Essentially, President Obama is asking us to have empathy for one another.

It’s not difficult to empathize with the millions of people who will be affected by the repeal of the Affordable Care Act. Since the Senate’s middle of the night voterama on the morning of January 12th , 2017, which began the repeal of Obamacare, thousands of people have taken to social media ( using the hashtag #SaveACA) and shared the ways in which the ACA has benefited them and what it would mean if it were entirely repealed. Bernie Sanders, as well as other progressives, denounced the repeal as a death sentence for thousands of people per year.

What is more difficult to empathize with is Republican lawmakers’ reckless “repeal and run” attitude towards a program that provides healthcare to many who had limited or non-existent care before now.

As with any new program, the ACA has suffered its share of hiccups and criticisms. One of the main causes for concern among constituencies is how premiums and deductibles rose after Congress passed the ACA. It’s important to understand that one of the reasons this happened is purely political.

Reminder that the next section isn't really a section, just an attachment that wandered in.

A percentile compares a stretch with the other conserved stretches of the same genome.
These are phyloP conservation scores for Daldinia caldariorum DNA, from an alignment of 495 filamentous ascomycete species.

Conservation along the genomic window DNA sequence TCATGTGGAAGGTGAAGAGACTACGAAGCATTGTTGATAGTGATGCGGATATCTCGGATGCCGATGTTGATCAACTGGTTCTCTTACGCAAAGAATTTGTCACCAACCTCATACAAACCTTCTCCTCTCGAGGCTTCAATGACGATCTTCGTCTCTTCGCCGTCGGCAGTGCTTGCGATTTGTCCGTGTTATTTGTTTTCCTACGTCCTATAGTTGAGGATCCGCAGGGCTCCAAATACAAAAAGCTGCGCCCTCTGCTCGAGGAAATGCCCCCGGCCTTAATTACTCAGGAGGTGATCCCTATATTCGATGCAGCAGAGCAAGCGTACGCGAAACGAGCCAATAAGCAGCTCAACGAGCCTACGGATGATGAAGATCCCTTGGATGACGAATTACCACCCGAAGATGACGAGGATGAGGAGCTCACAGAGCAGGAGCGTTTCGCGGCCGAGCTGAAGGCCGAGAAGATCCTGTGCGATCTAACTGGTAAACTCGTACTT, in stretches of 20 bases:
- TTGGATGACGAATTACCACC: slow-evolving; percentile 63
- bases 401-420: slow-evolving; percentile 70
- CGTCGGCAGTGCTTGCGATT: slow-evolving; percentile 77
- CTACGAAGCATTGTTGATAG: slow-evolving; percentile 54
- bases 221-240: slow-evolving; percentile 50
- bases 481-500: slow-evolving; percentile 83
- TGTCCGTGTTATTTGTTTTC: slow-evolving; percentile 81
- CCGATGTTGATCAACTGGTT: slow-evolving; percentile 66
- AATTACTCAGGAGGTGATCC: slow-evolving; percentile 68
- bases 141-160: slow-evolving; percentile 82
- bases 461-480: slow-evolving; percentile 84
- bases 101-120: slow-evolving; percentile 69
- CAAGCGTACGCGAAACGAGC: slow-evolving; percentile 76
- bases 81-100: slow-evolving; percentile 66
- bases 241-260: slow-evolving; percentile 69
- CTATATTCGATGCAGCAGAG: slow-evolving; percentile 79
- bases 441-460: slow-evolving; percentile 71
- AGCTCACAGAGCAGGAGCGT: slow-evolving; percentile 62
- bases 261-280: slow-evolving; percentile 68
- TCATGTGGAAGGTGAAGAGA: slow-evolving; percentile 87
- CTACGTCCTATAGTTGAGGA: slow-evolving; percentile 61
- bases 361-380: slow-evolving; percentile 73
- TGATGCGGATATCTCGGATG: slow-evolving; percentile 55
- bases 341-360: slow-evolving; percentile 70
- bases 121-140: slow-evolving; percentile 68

When the ACA was passed, Medicaid expansion in the states was intended to be part and parcel of expanding coverage to very low-income people. But many states with Republican leadership declined to expand Medicaid (Texas is the largest state that refused to expand Medicaid).  Likewise, Congress had ample opportunity since the law’s original passage to fix problems that would make the law’s implementation more effective and would positively impact the state insurance marketplaces, but under Republican leadership it has refused.

What is the reported cost to the American taxpayer of this repeal? An estimated $350 billion dollars over the next ten years.

Who does this repeal stand to benefit the most? The wealthiest 400 families in the country. The following graphic illustrates how certain elements of this repeal would stand to benefit those who need no help at all: